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This 6th century monastery was one of the largest in all of Egypt! This abandoned monastery near the Aga Khan Mausoleum on the west bank at Aswan is considered to be notably typical of early Christian Monasteries, and with perhaps thousands of residents, was one of the largest Coptic Monasteries in Egypt. Building was begun in the 6th century, but it is believed that most of it did not take place until the 7th century. It was first dedicated to Amba Hadra (Amba Samaan, Anba Hadra), a bishop of Aswan and saint of the late 4th century. It was said that just after his wedding, he encountered a funeral procession which inspired him to live the remainder of his life as a hermit.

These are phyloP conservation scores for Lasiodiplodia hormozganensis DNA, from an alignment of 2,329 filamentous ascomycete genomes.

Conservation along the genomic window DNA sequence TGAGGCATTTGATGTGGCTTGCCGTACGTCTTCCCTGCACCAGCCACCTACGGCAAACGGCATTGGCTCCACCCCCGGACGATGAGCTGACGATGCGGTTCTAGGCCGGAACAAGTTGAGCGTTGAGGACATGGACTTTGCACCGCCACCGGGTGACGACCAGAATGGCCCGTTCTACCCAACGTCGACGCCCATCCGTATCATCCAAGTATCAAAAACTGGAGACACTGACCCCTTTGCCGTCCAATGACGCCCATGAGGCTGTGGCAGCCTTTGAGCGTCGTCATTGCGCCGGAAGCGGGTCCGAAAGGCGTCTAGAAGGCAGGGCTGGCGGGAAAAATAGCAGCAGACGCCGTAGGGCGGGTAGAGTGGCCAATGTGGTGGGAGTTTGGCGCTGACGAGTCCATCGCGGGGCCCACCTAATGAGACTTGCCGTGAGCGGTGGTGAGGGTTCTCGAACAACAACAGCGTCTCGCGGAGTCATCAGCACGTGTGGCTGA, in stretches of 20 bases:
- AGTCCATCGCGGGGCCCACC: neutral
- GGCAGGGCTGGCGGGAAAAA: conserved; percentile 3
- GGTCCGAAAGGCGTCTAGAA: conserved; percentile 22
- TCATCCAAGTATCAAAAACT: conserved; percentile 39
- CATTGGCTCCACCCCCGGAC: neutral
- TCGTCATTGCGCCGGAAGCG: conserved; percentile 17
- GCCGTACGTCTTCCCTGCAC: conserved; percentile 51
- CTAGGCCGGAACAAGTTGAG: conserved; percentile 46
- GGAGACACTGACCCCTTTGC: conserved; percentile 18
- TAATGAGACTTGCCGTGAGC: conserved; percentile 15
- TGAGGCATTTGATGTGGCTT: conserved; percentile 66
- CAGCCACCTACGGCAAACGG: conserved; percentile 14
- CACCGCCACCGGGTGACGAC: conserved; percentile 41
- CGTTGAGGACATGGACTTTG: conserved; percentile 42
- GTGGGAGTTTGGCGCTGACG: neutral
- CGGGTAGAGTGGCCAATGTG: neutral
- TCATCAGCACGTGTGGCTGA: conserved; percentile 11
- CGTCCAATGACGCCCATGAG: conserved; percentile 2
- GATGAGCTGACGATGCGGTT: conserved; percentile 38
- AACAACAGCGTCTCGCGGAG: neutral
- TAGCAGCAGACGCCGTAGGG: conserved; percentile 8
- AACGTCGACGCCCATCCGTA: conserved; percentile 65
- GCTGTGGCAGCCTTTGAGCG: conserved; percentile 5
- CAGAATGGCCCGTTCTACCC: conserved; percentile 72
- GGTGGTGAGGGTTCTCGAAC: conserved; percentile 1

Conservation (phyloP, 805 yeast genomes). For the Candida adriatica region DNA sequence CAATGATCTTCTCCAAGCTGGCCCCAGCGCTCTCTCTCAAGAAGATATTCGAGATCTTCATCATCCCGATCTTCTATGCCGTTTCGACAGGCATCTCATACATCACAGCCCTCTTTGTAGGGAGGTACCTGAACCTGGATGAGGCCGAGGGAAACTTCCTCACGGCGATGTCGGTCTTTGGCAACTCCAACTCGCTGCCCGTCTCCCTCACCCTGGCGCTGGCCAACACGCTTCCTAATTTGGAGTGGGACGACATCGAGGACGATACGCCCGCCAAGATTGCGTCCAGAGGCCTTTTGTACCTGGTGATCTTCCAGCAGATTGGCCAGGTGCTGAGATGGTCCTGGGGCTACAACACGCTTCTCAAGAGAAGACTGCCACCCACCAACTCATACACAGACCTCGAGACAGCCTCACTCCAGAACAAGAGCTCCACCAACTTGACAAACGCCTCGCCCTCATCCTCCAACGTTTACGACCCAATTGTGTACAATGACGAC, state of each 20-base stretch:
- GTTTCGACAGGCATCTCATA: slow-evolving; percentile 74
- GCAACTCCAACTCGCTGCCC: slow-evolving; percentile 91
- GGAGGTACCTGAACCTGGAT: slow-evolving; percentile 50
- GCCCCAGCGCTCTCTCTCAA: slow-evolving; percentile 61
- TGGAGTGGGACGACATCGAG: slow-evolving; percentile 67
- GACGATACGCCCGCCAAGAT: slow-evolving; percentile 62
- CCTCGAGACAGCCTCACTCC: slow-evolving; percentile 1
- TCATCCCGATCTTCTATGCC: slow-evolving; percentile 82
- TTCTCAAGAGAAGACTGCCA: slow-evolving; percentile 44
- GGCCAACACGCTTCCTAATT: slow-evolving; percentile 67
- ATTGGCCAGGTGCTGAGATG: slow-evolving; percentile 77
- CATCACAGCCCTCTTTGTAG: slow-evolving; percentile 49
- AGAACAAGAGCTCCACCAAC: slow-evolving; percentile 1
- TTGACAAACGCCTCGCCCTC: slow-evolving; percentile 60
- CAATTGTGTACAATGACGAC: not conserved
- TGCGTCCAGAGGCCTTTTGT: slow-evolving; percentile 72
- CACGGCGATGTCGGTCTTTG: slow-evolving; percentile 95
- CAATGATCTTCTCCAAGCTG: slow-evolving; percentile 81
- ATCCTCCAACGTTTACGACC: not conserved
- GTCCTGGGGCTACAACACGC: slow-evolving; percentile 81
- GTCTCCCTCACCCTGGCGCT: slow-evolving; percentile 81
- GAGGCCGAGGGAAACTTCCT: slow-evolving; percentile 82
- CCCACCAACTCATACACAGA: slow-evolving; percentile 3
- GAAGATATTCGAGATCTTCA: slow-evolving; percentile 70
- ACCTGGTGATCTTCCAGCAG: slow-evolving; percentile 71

This fortress and Christian monastery originally had walls ten meters tall and keeps, or towers, which were used as lookout posts against enemies. The lower level of stone is mostly intact, but the upper level of mud-brick has all but vanished. The monastery was rebuilt in the 10th century, but destroyed in 1173 by Saladin, who feared that it might serve as a refuge of marauding Christian Nubians who made forays into southern Egypt.
Courtesy of Egypt Tourism Board